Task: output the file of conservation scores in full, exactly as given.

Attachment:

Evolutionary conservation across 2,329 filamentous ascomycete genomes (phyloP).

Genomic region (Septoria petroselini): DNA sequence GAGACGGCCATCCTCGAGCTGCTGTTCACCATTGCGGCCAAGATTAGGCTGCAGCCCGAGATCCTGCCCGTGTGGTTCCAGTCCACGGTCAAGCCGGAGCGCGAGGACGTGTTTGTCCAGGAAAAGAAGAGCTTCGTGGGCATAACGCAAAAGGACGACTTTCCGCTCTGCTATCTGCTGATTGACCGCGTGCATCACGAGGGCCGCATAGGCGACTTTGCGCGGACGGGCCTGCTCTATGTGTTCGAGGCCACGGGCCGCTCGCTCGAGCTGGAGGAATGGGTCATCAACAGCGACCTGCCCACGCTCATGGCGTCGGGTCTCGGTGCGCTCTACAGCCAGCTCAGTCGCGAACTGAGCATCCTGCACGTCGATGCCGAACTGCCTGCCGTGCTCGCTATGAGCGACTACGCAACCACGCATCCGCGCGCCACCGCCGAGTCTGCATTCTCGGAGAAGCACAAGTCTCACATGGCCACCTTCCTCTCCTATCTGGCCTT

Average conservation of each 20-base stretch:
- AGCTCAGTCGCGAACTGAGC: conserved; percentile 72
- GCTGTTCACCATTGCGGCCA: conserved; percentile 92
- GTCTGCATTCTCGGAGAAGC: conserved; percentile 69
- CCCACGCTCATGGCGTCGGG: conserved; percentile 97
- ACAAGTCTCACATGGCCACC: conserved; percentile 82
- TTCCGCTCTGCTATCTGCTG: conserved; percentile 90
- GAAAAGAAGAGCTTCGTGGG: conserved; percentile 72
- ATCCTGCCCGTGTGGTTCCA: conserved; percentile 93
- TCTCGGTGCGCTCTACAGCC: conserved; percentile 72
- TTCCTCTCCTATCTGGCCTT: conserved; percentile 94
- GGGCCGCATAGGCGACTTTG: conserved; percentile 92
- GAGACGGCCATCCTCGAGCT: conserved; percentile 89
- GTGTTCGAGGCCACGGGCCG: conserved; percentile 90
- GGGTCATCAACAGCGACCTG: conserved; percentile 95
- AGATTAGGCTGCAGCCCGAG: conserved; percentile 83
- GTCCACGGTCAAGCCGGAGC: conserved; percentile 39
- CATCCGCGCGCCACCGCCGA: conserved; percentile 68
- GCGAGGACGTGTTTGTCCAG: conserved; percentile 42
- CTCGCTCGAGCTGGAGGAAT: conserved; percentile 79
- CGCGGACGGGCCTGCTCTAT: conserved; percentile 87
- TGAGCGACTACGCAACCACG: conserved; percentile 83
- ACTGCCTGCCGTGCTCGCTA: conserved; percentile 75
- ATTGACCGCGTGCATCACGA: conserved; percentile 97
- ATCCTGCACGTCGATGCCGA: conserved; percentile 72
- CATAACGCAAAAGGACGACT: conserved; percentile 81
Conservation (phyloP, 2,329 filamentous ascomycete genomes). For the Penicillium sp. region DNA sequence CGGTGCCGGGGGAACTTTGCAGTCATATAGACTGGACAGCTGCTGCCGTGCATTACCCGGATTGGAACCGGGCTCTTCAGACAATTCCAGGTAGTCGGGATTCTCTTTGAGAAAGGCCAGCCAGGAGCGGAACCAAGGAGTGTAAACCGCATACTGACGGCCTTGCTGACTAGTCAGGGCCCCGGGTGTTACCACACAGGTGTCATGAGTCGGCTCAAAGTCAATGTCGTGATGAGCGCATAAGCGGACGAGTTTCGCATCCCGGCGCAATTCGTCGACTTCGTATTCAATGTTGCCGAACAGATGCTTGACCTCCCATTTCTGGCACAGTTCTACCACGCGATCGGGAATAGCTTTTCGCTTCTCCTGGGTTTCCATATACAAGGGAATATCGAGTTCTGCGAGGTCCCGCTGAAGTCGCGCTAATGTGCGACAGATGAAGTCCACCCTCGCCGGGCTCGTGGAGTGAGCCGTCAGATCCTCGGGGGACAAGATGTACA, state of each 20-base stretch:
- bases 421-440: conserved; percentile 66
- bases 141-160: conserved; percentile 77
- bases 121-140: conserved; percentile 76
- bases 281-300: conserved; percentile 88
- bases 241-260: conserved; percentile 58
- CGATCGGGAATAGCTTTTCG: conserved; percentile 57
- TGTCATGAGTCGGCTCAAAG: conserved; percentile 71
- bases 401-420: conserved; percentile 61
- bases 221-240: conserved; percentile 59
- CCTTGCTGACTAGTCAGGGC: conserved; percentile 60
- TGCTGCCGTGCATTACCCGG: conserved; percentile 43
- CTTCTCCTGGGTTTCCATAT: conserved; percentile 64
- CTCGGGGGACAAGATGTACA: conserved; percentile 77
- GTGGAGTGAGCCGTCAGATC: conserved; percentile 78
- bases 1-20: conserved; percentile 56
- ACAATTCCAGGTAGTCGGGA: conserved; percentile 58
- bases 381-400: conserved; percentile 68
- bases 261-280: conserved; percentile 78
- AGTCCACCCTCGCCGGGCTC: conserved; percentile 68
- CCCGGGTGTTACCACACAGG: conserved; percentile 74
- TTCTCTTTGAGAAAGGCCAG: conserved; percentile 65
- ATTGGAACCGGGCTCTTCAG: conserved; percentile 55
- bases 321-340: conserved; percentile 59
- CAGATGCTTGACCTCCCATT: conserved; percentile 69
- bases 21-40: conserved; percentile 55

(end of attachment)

Evolutionary conservation across 2,329 filamentous ascomycete genomes (phyloP).

Genomic region (Septoria petroselini): DNA sequence GAGACGGCCATCCTCGAGCTGCTGTTCACCATTGCGGCCAAGATTAGGCTGCAGCCCGAGATCCTGCCCGTGTGGTTCCAGTCCACGGTCAAGCCGGAGCGCGAGGACGTGTTTGTCCAGGAAAAGAAGAGCTTCGTGGGCATAACGCAAAAGGACGACTTTCCGCTCTGCTATCTGCTGATTGACCGCGTGCATCACGAGGGCCGCATAGGCGACTTTGCGCGGACGGGCCTGCTCTATGTGTTCGAGGCCACGGGCCGCTCGCTCGAGCTGGAGGAATGGGTCATCAACAGCGACCTGCCCACGCTCATGGCGTCGGGTCTCGGTGCGCTCTACAGCCAGCTCAGTCGCGAACTGAGCATCCTGCACGTCGATGCCGAACTGCCTGCCGTGCTCGCTATGAGCGACTACGCAACCACGCATCCGCGCGCCACCGCCGAGTCTGCATTCTCGGAGAAGCACAAGTCTCACATGGCCACCTTCCTCTCCTATCTGGCCTT

Average conservation of each 20-base stretch:
- AGCTCAGTCGCGAACTGAGC: conserved; percentile 72
- GCTGTTCACCATTGCGGCCA: conserved; percentile 92
- GTCTGCATTCTCGGAGAAGC: conserved; percentile 69
- CCCACGCTCATGGCGTCGGG: conserved; percentile 97
- ACAAGTCTCACATGGCCACC: conserved; percentile 82
- TTCCGCTCTGCTATCTGCTG: conserved; percentile 90
- GAAAAGAAGAGCTTCGTGGG: conserved; percentile 72
- ATCCTGCCCGTGTGGTTCCA: conserved; percentile 93
- TCTCGGTGCGCTCTACAGCC: conserved; percentile 72
- TTCCTCTCCTATCTGGCCTT: conserved; percentile 94
- GGGCCGCATAGGCGACTTTG: conserved; percentile 92
- GAGACGGCCATCCTCGAGCT: conserved; percentile 89
- GTGTTCGAGGCCACGGGCCG: conserved; percentile 90
- GGGTCATCAACAGCGACCTG: conserved; percentile 95
- AGATTAGGCTGCAGCCCGAG: conserved; percentile 83
- GTCCACGGTCAAGCCGGAGC: conserved; percentile 39
- CATCCGCGCGCCACCGCCGA: conserved; percentile 68
- GCGAGGACGTGTTTGTCCAG: conserved; percentile 42
- CTCGCTCGAGCTGGAGGAAT: conserved; percentile 79
- CGCGGACGGGCCTGCTCTAT: conserved; percentile 87
- TGAGCGACTACGCAACCACG: conserved; percentile 83
- ACTGCCTGCCGTGCTCGCTA: conserved; percentile 75
- ATTGACCGCGTGCATCACGA: conserved; percentile 97
- ATCCTGCACGTCGATGCCGA: conserved; percentile 72
- CATAACGCAAAAGGACGACT: conserved; percentile 81
Conservation (phyloP, 2,329 filamentous ascomycete genomes). For the Penicillium sp. region DNA sequence CGGTGCCGGGGGAACTTTGCAGTCATATAGACTGGACAGCTGCTGCCGTGCATTACCCGGATTGGAACCGGGCTCTTCAGACAATTCCAGGTAGTCGGGATTCTCTTTGAGAAAGGCCAGCCAGGAGCGGAACCAAGGAGTGTAAACCGCATACTGACGGCCTTGCTGACTAGTCAGGGCCCCGGGTGTTACCACACAGGTGTCATGAGTCGGCTCAAAGTCAATGTCGTGATGAGCGCATAAGCGGACGAGTTTCGCATCCCGGCGCAATTCGTCGACTTCGTATTCAATGTTGCCGAACAGATGCTTGACCTCCCATTTCTGGCACAGTTCTACCACGCGATCGGGAATAGCTTTTCGCTTCTCCTGGGTTTCCATATACAAGGGAATATCGAGTTCTGCGAGGTCCCGCTGAAGTCGCGCTAATGTGCGACAGATGAAGTCCACCCTCGCCGGGCTCGTGGAGTGAGCCGTCAGATCCTCGGGGGACAAGATGTACA, state of each 20-base stretch:
- bases 421-440: conserved; percentile 66
- bases 141-160: conserved; percentile 77
- bases 121-140: conserved; percentile 76
- bases 281-300: conserved; percentile 88
- bases 241-260: conserved; percentile 58
- CGATCGGGAATAGCTTTTCG: conserved; percentile 57
- TGTCATGAGTCGGCTCAAAG: conserved; percentile 71
- bases 401-420: conserved; percentile 61
- bases 221-240: conserved; percentile 59
- CCTTGCTGACTAGTCAGGGC: conserved; percentile 60
- TGCTGCCGTGCATTACCCGG: conserved; percentile 43
- CTTCTCCTGGGTTTCCATAT: conserved; percentile 64
- CTCGGGGGACAAGATGTACA: conserved; percentile 77
- GTGGAGTGAGCCGTCAGATC: conserved; percentile 78
- bases 1-20: conserved; percentile 56
- ACAATTCCAGGTAGTCGGGA: conserved; percentile 58
- bases 381-400: conserved; percentile 68
- bases 261-280: conserved; percentile 78
- AGTCCACCCTCGCCGGGCTC: conserved; percentile 68
- CCCGGGTGTTACCACACAGG: conserved; percentile 74
- TTCTCTTTGAGAAAGGCCAG: conserved; percentile 65
- ATTGGAACCGGGCTCTTCAG: conserved; percentile 55
- bases 321-340: conserved; percentile 59
- CAGATGCTTGACCTCCCATT: conserved; percentile 69
- bases 21-40: conserved; percentile 55